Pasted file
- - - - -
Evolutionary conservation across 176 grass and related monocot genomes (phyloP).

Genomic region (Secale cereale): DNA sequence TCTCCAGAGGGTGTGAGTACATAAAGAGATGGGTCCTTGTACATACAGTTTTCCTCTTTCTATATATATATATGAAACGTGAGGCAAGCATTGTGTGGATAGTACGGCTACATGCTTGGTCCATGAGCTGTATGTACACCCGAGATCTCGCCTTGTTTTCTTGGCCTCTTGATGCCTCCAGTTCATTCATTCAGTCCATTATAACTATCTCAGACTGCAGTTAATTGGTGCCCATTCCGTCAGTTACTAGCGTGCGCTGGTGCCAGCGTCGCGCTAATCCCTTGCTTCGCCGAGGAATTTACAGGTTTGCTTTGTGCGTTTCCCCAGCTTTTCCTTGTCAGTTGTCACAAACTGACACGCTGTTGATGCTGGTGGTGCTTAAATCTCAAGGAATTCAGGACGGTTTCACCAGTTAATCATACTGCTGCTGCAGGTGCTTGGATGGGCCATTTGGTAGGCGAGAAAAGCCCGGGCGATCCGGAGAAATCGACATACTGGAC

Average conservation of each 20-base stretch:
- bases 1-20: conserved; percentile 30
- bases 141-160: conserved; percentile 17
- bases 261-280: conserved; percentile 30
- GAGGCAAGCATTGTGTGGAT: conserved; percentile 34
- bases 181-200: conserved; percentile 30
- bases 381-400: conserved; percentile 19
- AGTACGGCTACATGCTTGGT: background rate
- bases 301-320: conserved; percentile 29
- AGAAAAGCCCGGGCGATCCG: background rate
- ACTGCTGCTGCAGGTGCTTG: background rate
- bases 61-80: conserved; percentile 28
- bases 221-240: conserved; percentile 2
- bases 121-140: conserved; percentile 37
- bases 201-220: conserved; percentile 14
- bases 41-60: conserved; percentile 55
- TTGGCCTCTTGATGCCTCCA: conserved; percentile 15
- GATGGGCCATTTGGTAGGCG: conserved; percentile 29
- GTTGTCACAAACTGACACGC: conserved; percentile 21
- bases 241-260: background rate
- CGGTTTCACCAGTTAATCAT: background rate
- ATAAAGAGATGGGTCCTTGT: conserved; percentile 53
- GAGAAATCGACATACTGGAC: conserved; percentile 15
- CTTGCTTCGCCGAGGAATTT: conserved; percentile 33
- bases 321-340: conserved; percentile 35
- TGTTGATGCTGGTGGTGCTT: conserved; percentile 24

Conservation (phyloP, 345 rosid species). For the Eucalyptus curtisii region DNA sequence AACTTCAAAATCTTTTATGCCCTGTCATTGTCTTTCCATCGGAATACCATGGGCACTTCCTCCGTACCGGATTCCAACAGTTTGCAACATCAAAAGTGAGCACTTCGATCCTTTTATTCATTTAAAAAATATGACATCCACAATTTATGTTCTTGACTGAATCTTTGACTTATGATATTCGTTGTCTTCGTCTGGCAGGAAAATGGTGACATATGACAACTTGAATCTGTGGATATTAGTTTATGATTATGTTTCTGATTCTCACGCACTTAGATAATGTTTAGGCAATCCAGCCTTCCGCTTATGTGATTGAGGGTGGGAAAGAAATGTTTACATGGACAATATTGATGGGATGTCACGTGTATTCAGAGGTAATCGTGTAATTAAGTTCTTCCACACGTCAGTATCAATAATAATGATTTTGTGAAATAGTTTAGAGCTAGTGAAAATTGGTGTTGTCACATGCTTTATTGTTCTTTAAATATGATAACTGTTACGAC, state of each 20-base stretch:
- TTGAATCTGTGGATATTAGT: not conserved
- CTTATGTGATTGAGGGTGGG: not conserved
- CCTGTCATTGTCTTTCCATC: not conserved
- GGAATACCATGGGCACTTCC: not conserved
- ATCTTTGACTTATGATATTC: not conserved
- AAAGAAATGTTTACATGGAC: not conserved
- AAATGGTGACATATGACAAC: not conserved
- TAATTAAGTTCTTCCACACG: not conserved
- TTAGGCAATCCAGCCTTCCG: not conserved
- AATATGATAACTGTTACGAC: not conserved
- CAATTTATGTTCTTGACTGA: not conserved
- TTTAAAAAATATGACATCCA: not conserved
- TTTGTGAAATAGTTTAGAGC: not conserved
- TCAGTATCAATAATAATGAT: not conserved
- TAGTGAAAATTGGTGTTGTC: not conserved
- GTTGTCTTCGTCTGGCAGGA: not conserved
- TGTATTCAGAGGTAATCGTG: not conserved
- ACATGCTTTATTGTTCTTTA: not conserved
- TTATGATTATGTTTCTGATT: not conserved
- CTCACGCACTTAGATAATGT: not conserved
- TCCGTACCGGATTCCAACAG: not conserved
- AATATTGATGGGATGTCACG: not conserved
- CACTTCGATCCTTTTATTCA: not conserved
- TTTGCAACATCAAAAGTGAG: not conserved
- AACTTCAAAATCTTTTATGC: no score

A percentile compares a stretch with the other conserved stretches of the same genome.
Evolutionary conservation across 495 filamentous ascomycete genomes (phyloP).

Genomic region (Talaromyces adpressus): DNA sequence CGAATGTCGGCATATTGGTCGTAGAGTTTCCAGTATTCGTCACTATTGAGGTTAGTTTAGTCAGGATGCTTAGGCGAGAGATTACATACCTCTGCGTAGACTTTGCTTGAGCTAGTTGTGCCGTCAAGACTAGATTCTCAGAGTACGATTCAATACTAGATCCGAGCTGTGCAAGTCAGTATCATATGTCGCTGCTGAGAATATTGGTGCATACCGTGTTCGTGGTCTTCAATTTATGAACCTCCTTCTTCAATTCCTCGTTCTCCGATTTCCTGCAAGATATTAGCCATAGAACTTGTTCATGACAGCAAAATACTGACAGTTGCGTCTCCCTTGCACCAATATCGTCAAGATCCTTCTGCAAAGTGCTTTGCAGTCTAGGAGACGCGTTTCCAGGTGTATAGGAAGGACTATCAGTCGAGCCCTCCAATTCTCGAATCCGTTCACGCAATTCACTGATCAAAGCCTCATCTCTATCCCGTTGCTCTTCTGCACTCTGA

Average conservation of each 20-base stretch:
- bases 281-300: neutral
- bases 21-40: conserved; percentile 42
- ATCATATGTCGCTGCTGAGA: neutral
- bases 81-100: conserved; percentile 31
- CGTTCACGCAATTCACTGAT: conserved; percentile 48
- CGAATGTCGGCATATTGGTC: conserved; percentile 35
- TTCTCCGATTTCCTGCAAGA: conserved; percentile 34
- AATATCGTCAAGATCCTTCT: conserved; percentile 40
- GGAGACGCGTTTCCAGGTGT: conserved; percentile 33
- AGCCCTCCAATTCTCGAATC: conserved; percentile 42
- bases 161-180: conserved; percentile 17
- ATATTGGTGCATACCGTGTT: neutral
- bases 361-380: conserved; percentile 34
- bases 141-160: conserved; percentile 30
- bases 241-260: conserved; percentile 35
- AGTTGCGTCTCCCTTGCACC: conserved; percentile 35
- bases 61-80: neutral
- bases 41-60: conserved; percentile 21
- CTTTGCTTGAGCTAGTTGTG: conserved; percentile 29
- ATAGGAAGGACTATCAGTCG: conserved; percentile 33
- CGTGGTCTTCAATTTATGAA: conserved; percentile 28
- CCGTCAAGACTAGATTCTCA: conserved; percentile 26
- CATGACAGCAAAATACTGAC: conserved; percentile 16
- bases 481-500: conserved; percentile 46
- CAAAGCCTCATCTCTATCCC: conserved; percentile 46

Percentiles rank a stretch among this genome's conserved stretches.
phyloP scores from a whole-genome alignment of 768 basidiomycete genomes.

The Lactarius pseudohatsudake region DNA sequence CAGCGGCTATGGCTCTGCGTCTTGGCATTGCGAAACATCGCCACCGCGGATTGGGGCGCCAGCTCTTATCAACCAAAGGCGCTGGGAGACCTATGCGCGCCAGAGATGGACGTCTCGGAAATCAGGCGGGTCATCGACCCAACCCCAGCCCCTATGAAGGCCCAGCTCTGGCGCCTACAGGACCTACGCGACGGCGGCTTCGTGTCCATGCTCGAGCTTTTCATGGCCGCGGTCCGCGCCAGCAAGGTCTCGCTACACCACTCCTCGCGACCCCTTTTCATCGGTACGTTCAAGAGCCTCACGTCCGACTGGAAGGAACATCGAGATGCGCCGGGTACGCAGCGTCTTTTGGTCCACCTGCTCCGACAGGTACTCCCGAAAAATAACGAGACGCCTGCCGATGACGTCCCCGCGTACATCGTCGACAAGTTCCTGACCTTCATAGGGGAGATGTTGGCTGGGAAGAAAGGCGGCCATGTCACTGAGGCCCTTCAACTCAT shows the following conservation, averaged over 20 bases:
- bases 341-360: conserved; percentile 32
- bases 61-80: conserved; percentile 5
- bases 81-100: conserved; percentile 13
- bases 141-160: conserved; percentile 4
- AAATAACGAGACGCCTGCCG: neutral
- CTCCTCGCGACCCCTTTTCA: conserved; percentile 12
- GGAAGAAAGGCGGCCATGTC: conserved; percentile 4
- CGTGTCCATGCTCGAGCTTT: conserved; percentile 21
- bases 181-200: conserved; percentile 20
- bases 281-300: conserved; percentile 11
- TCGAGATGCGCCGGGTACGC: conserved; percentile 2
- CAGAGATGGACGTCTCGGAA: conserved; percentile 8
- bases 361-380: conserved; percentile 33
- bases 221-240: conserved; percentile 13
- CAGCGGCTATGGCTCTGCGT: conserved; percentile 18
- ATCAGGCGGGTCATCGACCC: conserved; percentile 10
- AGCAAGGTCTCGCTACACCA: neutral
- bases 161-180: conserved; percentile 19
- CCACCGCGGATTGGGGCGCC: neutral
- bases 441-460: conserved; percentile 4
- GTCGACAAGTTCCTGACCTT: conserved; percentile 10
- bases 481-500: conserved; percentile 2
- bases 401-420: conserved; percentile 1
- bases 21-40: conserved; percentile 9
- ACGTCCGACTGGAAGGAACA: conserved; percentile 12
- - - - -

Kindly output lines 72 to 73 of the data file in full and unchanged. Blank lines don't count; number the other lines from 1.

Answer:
- bases 141-160: conserved; percentile 30
- bases 241-260: conserved; percentile 35